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A woman on a yoga mat on the floor stretching her lower back.
By Eric Proper
Plus, a strength-program to help you recover from low back pain.
A woman stretching her arms, looking off to the side.
By The Life Time Training Team
Plus, what you can to do to recover better.
A woman looking at her fitness tracker after exercising.
By Tom Nikkola, CSCS, CISSN
Wondering if it’s actually possible to burn calories after your workout? Learn what “the afterburn effect” really is and what it could mean for your training sessions.
A man using a barbell by himself in a health club.
By Molly Schelper
Four of Life Time’s Master Trainers share their go-to strategies for making fitness progress — whether you’re picking up your routine again or starting fresh.
A man in his kitchen with a shaker bottle and headphones in.
By Life Time Editorial Team
A little guidance for re-establishing healthy habits and a regimen that fits this new normal — no matter how quickly or slowly you’re transitioning out of quarantine.
A woman on a hike looking at a mountain landscape.
By Sarah Tuff Dunn
Amp up your fitness regimen this summer by complementing your indoor routine with a new favorite outdoor activity.
The legs and feet of someone walking outside.
By Molly Tynjala
A short daily walk may improve your slumber, according to a recent study.
Two Life Time membership cards on a surface.
By Tom Nikkola, CSCS, CISSN
Being healthy and fit can be a powerful protector against illness. Discover how a health club or gym could be a critical source of support in your endeavors.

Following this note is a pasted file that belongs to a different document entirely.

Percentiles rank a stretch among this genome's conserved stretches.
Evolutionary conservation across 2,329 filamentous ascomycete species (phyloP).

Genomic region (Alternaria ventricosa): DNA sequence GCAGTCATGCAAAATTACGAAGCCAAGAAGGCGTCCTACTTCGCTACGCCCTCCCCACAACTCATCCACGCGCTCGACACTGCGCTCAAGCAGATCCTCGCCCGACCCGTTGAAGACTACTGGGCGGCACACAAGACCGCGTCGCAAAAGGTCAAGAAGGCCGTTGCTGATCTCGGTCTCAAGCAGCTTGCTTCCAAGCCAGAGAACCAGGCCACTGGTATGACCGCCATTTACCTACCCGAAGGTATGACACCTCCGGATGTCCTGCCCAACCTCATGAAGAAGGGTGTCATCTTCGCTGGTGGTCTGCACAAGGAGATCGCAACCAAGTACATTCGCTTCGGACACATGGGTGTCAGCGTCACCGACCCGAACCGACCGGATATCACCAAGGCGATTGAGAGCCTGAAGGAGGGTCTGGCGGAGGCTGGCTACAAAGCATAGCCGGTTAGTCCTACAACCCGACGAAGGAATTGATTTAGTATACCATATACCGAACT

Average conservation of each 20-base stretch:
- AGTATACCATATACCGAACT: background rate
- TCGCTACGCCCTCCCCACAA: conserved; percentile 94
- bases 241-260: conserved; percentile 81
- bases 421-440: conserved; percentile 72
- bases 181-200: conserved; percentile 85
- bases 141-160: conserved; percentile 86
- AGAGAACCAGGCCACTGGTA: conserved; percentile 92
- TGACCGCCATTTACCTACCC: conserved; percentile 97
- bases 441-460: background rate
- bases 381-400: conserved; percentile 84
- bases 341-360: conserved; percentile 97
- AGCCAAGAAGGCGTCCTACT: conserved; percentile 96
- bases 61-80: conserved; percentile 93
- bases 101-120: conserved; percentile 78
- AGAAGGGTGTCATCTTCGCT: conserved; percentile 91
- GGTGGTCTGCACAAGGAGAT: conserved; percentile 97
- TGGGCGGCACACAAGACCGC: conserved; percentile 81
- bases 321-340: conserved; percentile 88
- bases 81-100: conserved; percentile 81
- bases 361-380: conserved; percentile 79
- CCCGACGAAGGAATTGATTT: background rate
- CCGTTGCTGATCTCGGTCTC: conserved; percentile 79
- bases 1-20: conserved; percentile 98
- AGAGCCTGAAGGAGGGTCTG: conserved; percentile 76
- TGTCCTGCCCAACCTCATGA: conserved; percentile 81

Man looking at smart watch.
By Paul Kriegler, RD, CPT
Training for a 5K can be a great way to achieve and maintain higher levels of fitness, endurance, and strength — whether you're a runner or not.
Illustration of a flame inside two arrows that form a circle.
By Samantha McKinney, RD, CPT
Can you get stuck with a “slow” metabolism? Should you eat every two hours? Sift through six widely-accepted myths and learn what you really can do to boost your metabolism.
A photo of Jason Sweetnam.
By Maggie Fazeli Fard, Michael Dregni, and Jill Metzler Patton
There’s no one-size-fits-all formula for fueling your fitness endeavors. Here’s how Jason Sweetnam powers and recovers from his workout.
Young boy with swimming goggles and towel wrapped around his shoulders.
By Lindsey Frey Palmquist
Maintain and even improve your child’s swimming abilities while the pools are closed with these practice tips and exercises.
Blender, nut butter, blueberries and spinach laid out on a counter.
By Molly Schelper
Looking for a convenient way to get a balance of nutrients into your diet? Try these body-fueling shake recipes from three healthy-living experts.
Woman working in a garden.
By Nicole Radziszewski
Here are some ideas to help you and your loved ones stay fit and have fun while social distancing.
People walking on treadmills.
By Paul Kriegler, RD, CPT
Don't just "do cardio." Transform your conditioning program and optimize its effectiveness with these tips.
Man strength training with kettlebell.
By The Life Time Training Team
Strength training benefits all ages and fitness abilities. Here's why I consider it the most important type of exercise.
Woman doing an at home workout.

Danny King, personal trainer and national manager of team development at Life Time, offers advice for maximizing your at-home workouts — no matter your starting point.

Four people doing moving meditations outside,
By Matthew Sanford
Three stretches to help you increase your body awareness.
A fit man running outside.
By Matthew Sanford
Here’s how to turn running into an integrated mind–body exercise.
Woman with a barbell behind her back.
By The Life Time Training Team
Blood flow restriction training isn't just for serious athletes. This style can benefit older adults, those rehabbing injuries, or individuals looking to reap new benefits from their fitness routine.
Woman on elliptical who looks ill.
By Paul Kriegler, RD, CPT
If you're not feeling well or are fighting off an illness, you may need to temporarily shift your exercise plan.
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